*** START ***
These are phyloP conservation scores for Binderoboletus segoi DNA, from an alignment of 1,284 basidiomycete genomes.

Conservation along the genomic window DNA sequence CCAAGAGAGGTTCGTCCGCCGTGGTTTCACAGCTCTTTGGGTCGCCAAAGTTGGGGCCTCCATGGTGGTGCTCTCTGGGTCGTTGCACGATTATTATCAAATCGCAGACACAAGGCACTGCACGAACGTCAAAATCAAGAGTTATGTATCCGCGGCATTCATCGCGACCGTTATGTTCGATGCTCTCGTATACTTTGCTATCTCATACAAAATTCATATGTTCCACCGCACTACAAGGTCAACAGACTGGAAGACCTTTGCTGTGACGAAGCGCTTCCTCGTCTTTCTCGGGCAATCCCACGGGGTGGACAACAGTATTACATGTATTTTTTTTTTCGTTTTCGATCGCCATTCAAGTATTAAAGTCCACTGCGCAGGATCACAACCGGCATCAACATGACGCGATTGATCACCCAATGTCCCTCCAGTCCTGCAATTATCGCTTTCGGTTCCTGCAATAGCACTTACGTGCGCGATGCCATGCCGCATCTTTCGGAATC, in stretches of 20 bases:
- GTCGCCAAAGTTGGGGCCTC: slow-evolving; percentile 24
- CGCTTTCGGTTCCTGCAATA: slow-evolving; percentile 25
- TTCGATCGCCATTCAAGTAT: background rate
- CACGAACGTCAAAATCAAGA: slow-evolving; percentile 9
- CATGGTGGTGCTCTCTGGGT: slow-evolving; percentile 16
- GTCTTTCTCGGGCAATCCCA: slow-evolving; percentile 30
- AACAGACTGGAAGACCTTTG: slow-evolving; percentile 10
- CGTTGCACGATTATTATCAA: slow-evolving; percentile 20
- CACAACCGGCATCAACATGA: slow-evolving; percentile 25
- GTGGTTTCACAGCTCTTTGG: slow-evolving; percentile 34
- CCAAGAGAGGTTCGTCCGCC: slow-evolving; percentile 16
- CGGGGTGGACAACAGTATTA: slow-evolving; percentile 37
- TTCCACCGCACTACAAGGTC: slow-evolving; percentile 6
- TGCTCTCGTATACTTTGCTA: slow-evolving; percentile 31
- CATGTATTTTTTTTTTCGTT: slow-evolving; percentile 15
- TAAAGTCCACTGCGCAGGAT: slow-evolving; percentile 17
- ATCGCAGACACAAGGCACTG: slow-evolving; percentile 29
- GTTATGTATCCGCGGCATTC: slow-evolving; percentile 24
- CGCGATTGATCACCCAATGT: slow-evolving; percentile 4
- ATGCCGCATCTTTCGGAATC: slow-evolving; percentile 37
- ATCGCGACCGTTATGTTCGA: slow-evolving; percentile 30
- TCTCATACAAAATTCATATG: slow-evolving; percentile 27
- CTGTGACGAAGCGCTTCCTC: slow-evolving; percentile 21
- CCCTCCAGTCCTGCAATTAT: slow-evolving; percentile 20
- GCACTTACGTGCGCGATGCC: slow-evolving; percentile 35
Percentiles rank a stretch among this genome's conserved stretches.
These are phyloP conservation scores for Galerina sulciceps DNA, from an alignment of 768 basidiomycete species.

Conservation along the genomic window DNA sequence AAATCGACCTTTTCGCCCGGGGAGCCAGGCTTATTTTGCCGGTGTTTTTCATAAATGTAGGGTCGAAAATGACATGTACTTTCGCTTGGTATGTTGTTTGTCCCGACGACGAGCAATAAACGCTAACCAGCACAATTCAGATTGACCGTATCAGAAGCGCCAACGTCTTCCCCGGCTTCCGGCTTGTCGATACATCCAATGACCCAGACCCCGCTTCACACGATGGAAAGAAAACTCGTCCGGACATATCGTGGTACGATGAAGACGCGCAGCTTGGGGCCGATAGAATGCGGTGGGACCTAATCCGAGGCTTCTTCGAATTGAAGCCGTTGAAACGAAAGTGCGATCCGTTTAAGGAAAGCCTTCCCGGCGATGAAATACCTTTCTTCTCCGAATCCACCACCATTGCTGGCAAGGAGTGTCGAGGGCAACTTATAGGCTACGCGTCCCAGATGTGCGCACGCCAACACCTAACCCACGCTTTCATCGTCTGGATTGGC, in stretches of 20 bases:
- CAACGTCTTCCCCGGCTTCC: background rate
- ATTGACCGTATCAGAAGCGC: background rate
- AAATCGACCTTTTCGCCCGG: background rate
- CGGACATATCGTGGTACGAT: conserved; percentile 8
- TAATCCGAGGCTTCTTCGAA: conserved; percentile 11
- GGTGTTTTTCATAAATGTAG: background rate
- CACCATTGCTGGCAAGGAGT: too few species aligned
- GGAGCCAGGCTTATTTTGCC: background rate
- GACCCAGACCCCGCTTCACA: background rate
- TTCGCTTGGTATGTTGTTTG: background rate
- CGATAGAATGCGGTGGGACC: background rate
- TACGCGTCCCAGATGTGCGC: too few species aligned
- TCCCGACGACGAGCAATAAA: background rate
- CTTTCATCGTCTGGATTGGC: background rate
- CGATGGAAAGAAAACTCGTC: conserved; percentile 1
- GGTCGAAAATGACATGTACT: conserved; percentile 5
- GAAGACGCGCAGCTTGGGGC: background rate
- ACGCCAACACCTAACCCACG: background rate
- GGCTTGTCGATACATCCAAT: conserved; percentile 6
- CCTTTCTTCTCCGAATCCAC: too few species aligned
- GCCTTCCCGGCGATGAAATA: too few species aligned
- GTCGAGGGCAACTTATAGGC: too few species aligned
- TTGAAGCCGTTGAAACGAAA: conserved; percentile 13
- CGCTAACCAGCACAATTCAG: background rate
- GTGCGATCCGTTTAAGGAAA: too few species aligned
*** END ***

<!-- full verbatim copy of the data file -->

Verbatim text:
These are phyloP conservation scores for Binderoboletus segoi DNA, from an alignment of 1,284 basidiomycete genomes.

Conservation along the genomic window DNA sequence CCAAGAGAGGTTCGTCCGCCGTGGTTTCACAGCTCTTTGGGTCGCCAAAGTTGGGGCCTCCATGGTGGTGCTCTCTGGGTCGTTGCACGATTATTATCAAATCGCAGACACAAGGCACTGCACGAACGTCAAAATCAAGAGTTATGTATCCGCGGCATTCATCGCGACCGTTATGTTCGATGCTCTCGTATACTTTGCTATCTCATACAAAATTCATATGTTCCACCGCACTACAAGGTCAACAGACTGGAAGACCTTTGCTGTGACGAAGCGCTTCCTCGTCTTTCTCGGGCAATCCCACGGGGTGGACAACAGTATTACATGTATTTTTTTTTTCGTTTTCGATCGCCATTCAAGTATTAAAGTCCACTGCGCAGGATCACAACCGGCATCAACATGACGCGATTGATCACCCAATGTCCCTCCAGTCCTGCAATTATCGCTTTCGGTTCCTGCAATAGCACTTACGTGCGCGATGCCATGCCGCATCTTTCGGAATC, in stretches of 20 bases:
- GTCGCCAAAGTTGGGGCCTC: slow-evolving; percentile 24
- CGCTTTCGGTTCCTGCAATA: slow-evolving; percentile 25
- TTCGATCGCCATTCAAGTAT: background rate
- CACGAACGTCAAAATCAAGA: slow-evolving; percentile 9
- CATGGTGGTGCTCTCTGGGT: slow-evolving; percentile 16
- GTCTTTCTCGGGCAATCCCA: slow-evolving; percentile 30
- AACAGACTGGAAGACCTTTG: slow-evolving; percentile 10
- CGTTGCACGATTATTATCAA: slow-evolving; percentile 20
- CACAACCGGCATCAACATGA: slow-evolving; percentile 25
- GTGGTTTCACAGCTCTTTGG: slow-evolving; percentile 34
- CCAAGAGAGGTTCGTCCGCC: slow-evolving; percentile 16
- CGGGGTGGACAACAGTATTA: slow-evolving; percentile 37
- TTCCACCGCACTACAAGGTC: slow-evolving; percentile 6
- TGCTCTCGTATACTTTGCTA: slow-evolving; percentile 31
- CATGTATTTTTTTTTTCGTT: slow-evolving; percentile 15
- TAAAGTCCACTGCGCAGGAT: slow-evolving; percentile 17
- ATCGCAGACACAAGGCACTG: slow-evolving; percentile 29
- GTTATGTATCCGCGGCATTC: slow-evolving; percentile 24
- CGCGATTGATCACCCAATGT: slow-evolving; percentile 4
- ATGCCGCATCTTTCGGAATC: slow-evolving; percentile 37
- ATCGCGACCGTTATGTTCGA: slow-evolving; percentile 30
- TCTCATACAAAATTCATATG: slow-evolving; percentile 27
- CTGTGACGAAGCGCTTCCTC: slow-evolving; percentile 21
- CCCTCCAGTCCTGCAATTAT: slow-evolving; percentile 20
- GCACTTACGTGCGCGATGCC: slow-evolving; percentile 35
Percentiles rank a stretch among this genome's conserved stretches.
These are phyloP conservation scores for Galerina sulciceps DNA, from an alignment of 768 basidiomycete species.

Conservation along the genomic window DNA sequence AAATCGACCTTTTCGCCCGGGGAGCCAGGCTTATTTTGCCGGTGTTTTTCATAAATGTAGGGTCGAAAATGACATGTACTTTCGCTTGGTATGTTGTTTGTCCCGACGACGAGCAATAAACGCTAACCAGCACAATTCAGATTGACCGTATCAGAAGCGCCAACGTCTTCCCCGGCTTCCGGCTTGTCGATACATCCAATGACCCAGACCCCGCTTCACACGATGGAAAGAAAACTCGTCCGGACATATCGTGGTACGATGAAGACGCGCAGCTTGGGGCCGATAGAATGCGGTGGGACCTAATCCGAGGCTTCTTCGAATTGAAGCCGTTGAAACGAAAGTGCGATCCGTTTAAGGAAAGCCTTCCCGGCGATGAAATACCTTTCTTCTCCGAATCCACCACCATTGCTGGCAAGGAGTGTCGAGGGCAACTTATAGGCTACGCGTCCCAGATGTGCGCACGCCAACACCTAACCCACGCTTTCATCGTCTGGATTGGC, in stretches of 20 bases:
- CAACGTCTTCCCCGGCTTCC: background rate
- ATTGACCGTATCAGAAGCGC: background rate
- AAATCGACCTTTTCGCCCGG: background rate
- CGGACATATCGTGGTACGAT: conserved; percentile 8
- TAATCCGAGGCTTCTTCGAA: conserved; percentile 11
- GGTGTTTTTCATAAATGTAG: background rate
- CACCATTGCTGGCAAGGAGT: too few species aligned
- GGAGCCAGGCTTATTTTGCC: background rate
- GACCCAGACCCCGCTTCACA: background rate
- TTCGCTTGGTATGTTGTTTG: background rate
- CGATAGAATGCGGTGGGACC: background rate
- TACGCGTCCCAGATGTGCGC: too few species aligned
- TCCCGACGACGAGCAATAAA: background rate
- CTTTCATCGTCTGGATTGGC: background rate
- CGATGGAAAGAAAACTCGTC: conserved; percentile 1
- GGTCGAAAATGACATGTACT: conserved; percentile 5
- GAAGACGCGCAGCTTGGGGC: background rate
- ACGCCAACACCTAACCCACG: background rate
- GGCTTGTCGATACATCCAAT: conserved; percentile 6
- CCTTTCTTCTCCGAATCCAC: too few species aligned
- GCCTTCCCGGCGATGAAATA: too few species aligned
- GTCGAGGGCAACTTATAGGC: too few species aligned
- TTGAAGCCGTTGAAACGAAA: conserved; percentile 13
- CGCTAACCAGCACAATTCAG: background rate
- GTGCGATCCGTTTAAGGAAA: too few species aligned